When foreclosure filings increased into troubling numbers, so did bankruptcies and unemployment rates- setting off a domino effect that continues today. Many low-income neighborhoods sit abandoned, houses boarded up as homeowners struggle to surface from the financial drowning experienced through the last several years. In 2009, the housing market in Michigan reached a pinnacle of drastic depression. The median home value fell to $7,000, allowing investors to come in and purchase the properties to invest another $20,000 into repairs and rent out the properties.
While JP Morgan is negotiating a deal with the United States to walk away from numerous lawsuits and investigations, this leaves no room for comfort for the millions of homeowners still struggling. Certainly, borrowers had the right to read disclosures and may had been aware of their payments- but felt it was their only chance to get a home and signed. In the sub-prime market, lenders like JP Morgan touted loans with requirements that included no income verification or bank statements for income verification. Lack of oversight, future analysis and uneducated consumers blossomed into a bubble that finally burst five years ago.
What is Next for JP Morgan?
The specific details of the settlement with the Justice Department are not fully disclosed at this time. Further yet, many are wondering the exact punishment when the bank will use consumer funds to pay the United States. Just a few short months ago, Attorney General Holder was adamant about the ongoing criminal investigation against JP Morgan. Until, JP Morgan bumped up the settlement amount to $13 billion which is to include $4 billion to the Federal Housing Finance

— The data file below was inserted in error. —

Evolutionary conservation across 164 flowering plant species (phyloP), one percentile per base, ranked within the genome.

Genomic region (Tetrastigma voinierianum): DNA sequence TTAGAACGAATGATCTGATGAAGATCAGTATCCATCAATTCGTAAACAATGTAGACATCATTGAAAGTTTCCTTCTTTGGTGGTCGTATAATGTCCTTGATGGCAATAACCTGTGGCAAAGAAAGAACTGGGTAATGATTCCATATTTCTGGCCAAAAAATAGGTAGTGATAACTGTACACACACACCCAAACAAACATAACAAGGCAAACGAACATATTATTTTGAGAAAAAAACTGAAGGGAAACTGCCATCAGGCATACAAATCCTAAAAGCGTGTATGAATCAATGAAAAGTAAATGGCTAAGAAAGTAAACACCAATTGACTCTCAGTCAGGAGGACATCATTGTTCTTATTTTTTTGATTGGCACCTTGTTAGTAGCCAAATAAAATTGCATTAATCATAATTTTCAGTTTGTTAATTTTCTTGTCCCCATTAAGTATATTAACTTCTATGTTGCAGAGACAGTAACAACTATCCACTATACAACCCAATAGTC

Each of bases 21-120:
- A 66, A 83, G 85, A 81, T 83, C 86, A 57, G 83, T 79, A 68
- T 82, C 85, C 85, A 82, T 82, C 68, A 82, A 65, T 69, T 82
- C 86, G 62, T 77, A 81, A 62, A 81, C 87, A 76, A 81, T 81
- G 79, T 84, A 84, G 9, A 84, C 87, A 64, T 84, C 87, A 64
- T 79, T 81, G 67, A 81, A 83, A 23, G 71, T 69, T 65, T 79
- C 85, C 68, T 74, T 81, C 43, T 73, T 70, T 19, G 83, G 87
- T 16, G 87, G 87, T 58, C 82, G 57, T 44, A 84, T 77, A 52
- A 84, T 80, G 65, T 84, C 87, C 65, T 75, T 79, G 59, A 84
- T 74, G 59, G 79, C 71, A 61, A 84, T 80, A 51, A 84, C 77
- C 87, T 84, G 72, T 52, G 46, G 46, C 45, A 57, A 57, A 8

Agency. The money is to offset allegations that JP Morgan mislead Fannie Mae and Freddie Mac with unlawful securities.
Once JP Morgan bumped their settlement to that amount, Holder backed off the investigations. Is this nothing more than child’s play of bribery? Many consumers feel that way. Speaking to former homeowner and customer of JP Morgan C. Neil, he expressed his distaste at the latest news,
I was 65 when I signed my mortgage with Chase. I was told in two years they would refinance the adjustable mortgage. That never happened, they avoided my calls and my rate increased and the following year increased again. I called for help and was given the runaround. I did receive a pithy $400 check as a sorry several years later. Yet, the feds get $13 billion? This is nothing more than a recycling corruption between the two biggest conspirators- the banks and the government.
Millions may agree with Neil. For now, only time will disclose the specific details of the settlement, including how much of it is actually cash versus coupons or other discounts. Technically, it appears $4 billion will be paid in cash to the Federal Housing Finance Agency, but little else remains clear. The biggest settlement between the largest bank JP Morgan Chase and the Justice Department may be finalizing very soon for $13 billion. This might settle the criminal investigation but it may mean big trouble for CEO of JP Morgan Jamie Dimon, a fall guy is typically needed in matters of this magnitude. For now homeowners continue are aiming to regain their financial footing on a slope that hopefully will even out.